I am Human, and I Choose Kind

Let me start off with the fact that I have never written anything of value, except maybe a grocery list. I stay out of politics publicly. I believe that being remembered for how you treat people is more important than what you have. Choose Kind

That being said, I feel compelled to write my thoughts on the current political situation, specifically intolerance based on race, religion, sexual preference, and political parties. Wow, that is daunting for someone who admittedly can’t spout percentages, isn’t politically active other than voting, and has no writing experience.

I am Human, and I Choose Kind

Image from Creative Commons Stock Photos

I am choosing to share my personal facts (fact: a thing that is indisputably the case). I was born into a middle class, white American family. I had choices and privileges that others did not, simply because of this fact. I was also a single mother in my early 20s. I was on welfare for 9 months in order to put food in my daughter’s mouth while working a minimum wage job. I am now a mother of 2 daughters and I’m a wife to a man who, every day, puts on a uniform that makes him a target. My husband was not born in the United States. I am a business owner who has the potential for above average income based on MY own merit, work ethic and the way I treat people.

I have friends from every walk of life: highly educated and basic skilled laborers, very religious families who believe in male/female marriages as well as friends who are very comfortable in their own skin being LGBTQ. I have friends from every religious background and I am proud to have each of them in my life. Why? Because each of my friends has taught me something about myself. In the end, it is about being kind. To me, being kind means being tolerant of other’s beliefs. Each of us was born into or now live in a country that affords us the right of having our own beliefs. That is because of the sacrifice by many, and I am grateful.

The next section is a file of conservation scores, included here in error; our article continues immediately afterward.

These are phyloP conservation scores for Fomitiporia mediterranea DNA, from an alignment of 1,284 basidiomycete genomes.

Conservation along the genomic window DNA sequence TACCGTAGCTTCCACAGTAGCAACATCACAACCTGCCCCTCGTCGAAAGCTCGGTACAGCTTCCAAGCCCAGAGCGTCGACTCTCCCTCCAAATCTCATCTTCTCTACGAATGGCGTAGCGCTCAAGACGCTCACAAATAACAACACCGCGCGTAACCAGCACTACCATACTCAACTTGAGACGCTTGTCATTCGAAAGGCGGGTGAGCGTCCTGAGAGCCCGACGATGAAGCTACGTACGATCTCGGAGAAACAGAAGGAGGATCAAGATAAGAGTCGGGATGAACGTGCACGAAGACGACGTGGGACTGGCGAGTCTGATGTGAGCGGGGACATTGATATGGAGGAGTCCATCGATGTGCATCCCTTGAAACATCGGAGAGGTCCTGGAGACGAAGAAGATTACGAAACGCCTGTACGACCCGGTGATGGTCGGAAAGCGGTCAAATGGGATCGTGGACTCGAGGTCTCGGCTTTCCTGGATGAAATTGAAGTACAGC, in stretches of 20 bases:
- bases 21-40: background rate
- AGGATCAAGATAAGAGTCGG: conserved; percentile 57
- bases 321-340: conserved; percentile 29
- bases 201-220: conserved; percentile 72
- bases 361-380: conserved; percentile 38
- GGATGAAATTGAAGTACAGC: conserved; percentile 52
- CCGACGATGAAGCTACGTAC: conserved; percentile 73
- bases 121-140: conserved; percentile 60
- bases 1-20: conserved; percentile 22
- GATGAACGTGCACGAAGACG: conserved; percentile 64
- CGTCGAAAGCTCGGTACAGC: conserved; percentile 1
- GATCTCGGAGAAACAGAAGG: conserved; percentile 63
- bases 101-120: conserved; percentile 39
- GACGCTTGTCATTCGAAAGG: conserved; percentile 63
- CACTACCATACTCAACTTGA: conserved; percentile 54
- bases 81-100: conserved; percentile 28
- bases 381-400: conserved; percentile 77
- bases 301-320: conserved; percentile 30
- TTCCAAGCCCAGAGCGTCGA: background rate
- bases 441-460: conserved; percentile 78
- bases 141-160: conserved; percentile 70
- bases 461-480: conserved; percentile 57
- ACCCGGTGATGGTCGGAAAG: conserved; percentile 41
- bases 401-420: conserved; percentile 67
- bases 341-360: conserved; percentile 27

This right of ours has been brought to light more and more recently. There is unrest and intolerance for people who don’t feel the way a specific group thinks everyone should. This right that so many groups are using to espouse THEIR beliefs and that THEIR beliefs are the only ones that are right. Many people have an opinion on Black Lives Matter, the recent Women’s March, or the President, just to name a few current issues. No matter what side you stand, you feel you are right. I ask you to think about this, “Is it more important to be right or is it more important to be kind and respectful?” You don’t have to agree with anyone but in my mind you do have to respect that other’s views may differ, after all that is our right.

What if, instead of focusing on being right in our beliefs, we focused on being tolerant or on being respectful? Could we focus on being kind? Could we learn something, not only about the specific cause, but also about ourselves?

What if we teach our children that it is ok to have different opinions but is not ok to belittle, depreciate or violently react? We need to teach them instead to listen, process and form their own opinions all while being kind. We are a society of many different beliefs and values, but in the end, we are all human. We all need a feeling of security. We all want to be emotionally connected to others and a have sense of community. These things are being threatened. That is what concerns me the most for my daughters and their future children.

Image from Creative Commons Stock Images

If there is anything in this world I can teach my daughters, it is to be kind and tolerant. This is something I sometimes have to remind myself, we are human and can get caught up in nonsense. Smile at that person holding the door for you and say thank you. Hand a person on the street corner a dollar bill while looking them in the eyes. Give them the knowledge that they are not viewed as a pariah on society but a human being in need. Don’t turn your nose up at someone based on the clothes they wear, the car they drive or work they do because you do not walk in their shoes. You don’t know their “facts.” Instead, look at them as a fellow human. Befriend a child on the playground who is all alone. Respect yourself enough to be secure in your beliefs while being open to others because that is what makes the world go round.

In the end we are remembered for how we treat others. I certainly hope my headstone says, “I was not always successful BUT I always tried to be kind.”

Guest Mama Lacey hails from southern California where she’s a mama, wife, sister, daughter, and a small business owner. She’s a human who feels kindness and tolerance are free and being remembered for who we are and how we made someone feel is so much more important than what we have or what social status we hold.

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